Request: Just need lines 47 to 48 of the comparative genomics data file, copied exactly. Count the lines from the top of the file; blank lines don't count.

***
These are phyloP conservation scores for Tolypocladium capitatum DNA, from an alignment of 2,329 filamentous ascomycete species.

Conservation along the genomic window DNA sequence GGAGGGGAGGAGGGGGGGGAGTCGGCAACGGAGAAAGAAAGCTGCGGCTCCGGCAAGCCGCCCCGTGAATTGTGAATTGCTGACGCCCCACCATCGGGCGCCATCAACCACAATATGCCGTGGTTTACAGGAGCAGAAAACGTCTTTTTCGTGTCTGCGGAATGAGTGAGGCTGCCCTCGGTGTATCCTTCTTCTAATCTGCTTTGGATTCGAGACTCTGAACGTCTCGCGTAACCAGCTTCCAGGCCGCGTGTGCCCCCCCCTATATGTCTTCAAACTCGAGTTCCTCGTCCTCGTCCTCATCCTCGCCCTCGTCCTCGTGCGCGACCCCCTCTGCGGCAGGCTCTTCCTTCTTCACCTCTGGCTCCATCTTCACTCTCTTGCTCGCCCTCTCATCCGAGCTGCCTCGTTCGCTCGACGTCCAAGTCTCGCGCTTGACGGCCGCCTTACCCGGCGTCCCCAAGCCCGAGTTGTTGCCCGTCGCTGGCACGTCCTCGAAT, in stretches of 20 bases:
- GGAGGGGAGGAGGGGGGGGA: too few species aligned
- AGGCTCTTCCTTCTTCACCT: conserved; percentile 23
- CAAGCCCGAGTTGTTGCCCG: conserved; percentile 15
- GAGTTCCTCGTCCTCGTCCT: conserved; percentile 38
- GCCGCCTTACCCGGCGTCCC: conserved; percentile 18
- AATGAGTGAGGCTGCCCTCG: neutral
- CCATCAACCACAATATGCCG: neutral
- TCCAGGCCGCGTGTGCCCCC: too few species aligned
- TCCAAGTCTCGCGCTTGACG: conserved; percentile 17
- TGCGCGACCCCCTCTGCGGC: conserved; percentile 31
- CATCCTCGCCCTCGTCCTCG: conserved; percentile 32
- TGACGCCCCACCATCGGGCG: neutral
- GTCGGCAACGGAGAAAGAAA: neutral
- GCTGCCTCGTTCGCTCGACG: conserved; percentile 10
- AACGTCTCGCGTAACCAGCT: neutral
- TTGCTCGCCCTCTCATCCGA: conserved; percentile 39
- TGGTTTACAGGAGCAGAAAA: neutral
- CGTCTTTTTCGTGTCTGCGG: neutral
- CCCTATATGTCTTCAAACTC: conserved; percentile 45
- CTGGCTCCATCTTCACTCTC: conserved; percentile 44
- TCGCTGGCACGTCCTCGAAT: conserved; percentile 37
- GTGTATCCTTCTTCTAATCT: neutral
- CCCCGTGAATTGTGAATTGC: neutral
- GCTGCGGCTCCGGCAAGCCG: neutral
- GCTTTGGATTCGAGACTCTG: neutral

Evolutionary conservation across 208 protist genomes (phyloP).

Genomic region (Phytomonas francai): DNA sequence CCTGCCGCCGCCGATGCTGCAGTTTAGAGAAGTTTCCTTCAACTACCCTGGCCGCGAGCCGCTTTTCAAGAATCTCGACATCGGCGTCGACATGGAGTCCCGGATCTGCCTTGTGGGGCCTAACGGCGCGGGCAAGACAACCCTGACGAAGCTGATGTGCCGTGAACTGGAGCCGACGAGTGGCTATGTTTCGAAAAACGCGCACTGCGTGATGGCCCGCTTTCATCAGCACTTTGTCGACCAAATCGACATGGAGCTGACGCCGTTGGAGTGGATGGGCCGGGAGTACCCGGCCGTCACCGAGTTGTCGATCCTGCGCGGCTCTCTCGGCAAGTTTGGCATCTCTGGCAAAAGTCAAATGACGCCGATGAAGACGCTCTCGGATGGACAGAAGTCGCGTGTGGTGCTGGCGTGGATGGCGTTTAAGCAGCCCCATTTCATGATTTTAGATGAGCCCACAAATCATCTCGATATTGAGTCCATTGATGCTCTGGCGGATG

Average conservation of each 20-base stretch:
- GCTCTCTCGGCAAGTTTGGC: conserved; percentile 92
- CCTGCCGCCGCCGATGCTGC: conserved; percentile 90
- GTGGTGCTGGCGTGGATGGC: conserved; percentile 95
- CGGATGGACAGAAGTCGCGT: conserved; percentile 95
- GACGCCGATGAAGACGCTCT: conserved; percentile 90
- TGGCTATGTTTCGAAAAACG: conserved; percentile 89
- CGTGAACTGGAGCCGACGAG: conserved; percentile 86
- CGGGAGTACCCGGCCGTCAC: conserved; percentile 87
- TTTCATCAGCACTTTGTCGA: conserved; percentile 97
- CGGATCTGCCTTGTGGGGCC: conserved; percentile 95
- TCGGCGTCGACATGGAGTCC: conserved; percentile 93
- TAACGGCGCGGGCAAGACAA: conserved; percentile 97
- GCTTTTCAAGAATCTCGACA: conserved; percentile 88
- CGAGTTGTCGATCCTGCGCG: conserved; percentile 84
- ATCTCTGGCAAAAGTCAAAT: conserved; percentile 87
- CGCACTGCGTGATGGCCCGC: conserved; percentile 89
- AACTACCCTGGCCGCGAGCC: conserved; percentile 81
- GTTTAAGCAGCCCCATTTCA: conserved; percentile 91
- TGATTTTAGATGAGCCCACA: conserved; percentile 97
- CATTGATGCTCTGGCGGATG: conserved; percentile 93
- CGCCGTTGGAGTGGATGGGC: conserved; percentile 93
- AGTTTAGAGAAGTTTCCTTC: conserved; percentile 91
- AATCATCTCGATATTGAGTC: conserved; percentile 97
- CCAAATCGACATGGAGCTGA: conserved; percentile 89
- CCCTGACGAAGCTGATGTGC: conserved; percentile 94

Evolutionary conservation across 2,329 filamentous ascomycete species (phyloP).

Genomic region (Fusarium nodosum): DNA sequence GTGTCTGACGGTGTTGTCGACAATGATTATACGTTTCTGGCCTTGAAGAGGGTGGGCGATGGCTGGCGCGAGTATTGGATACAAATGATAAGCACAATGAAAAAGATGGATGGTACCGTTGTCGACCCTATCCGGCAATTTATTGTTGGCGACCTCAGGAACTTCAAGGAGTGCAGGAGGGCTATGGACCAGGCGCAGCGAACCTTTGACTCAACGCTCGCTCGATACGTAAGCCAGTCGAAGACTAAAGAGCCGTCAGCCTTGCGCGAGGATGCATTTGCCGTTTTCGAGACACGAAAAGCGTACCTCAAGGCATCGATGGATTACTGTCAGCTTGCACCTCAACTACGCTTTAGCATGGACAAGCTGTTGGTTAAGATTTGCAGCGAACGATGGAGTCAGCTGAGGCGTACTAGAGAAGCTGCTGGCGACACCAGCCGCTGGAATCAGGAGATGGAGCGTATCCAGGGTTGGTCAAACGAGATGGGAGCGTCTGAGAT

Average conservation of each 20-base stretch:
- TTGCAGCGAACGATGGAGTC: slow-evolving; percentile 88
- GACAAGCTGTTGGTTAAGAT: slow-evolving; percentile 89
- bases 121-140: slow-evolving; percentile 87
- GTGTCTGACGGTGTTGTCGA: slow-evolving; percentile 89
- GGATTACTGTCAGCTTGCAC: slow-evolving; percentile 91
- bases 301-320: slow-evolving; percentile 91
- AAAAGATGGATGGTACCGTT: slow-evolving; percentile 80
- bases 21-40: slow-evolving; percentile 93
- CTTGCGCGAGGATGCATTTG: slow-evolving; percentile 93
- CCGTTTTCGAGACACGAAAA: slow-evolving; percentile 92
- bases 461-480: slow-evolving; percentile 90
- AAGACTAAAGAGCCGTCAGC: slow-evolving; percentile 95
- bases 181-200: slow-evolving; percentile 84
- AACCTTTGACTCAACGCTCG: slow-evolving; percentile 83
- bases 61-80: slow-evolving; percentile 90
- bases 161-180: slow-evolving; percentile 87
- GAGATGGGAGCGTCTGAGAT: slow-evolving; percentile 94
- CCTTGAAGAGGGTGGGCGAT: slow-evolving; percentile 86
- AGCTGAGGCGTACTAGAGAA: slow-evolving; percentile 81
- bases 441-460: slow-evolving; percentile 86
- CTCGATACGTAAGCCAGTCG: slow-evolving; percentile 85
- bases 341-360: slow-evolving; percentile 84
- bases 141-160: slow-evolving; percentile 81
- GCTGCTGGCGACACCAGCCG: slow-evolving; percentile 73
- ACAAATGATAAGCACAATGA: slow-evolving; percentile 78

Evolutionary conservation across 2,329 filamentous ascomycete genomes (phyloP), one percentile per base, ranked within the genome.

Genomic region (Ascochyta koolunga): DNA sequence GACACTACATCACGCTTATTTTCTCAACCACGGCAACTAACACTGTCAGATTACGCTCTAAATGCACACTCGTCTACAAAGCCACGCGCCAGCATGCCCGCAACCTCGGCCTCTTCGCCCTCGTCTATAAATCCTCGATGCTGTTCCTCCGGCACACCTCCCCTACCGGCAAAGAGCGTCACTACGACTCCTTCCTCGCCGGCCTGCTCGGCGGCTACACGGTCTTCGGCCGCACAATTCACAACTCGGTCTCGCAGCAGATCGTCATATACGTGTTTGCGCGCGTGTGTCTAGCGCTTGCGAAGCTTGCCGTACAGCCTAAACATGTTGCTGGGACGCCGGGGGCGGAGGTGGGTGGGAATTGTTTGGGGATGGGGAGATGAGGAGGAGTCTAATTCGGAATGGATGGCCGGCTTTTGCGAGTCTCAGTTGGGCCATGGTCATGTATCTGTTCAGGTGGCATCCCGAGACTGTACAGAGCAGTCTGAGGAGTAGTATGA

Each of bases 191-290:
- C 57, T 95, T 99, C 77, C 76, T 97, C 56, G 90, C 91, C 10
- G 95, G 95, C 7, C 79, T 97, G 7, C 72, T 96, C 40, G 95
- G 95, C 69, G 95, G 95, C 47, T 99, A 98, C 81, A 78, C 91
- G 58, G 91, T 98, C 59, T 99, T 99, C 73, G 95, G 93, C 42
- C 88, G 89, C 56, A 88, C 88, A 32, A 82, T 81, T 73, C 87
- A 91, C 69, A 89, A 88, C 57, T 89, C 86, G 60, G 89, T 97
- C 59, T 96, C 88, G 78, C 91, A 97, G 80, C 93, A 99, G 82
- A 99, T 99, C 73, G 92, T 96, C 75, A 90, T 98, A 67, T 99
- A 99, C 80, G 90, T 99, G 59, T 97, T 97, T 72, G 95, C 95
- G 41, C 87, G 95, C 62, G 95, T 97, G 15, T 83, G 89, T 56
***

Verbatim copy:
- AACTACCCTGGCCGCGAGCC: conserved; percentile 81
- GTTTAAGCAGCCCCATTTCA: conserved; percentile 91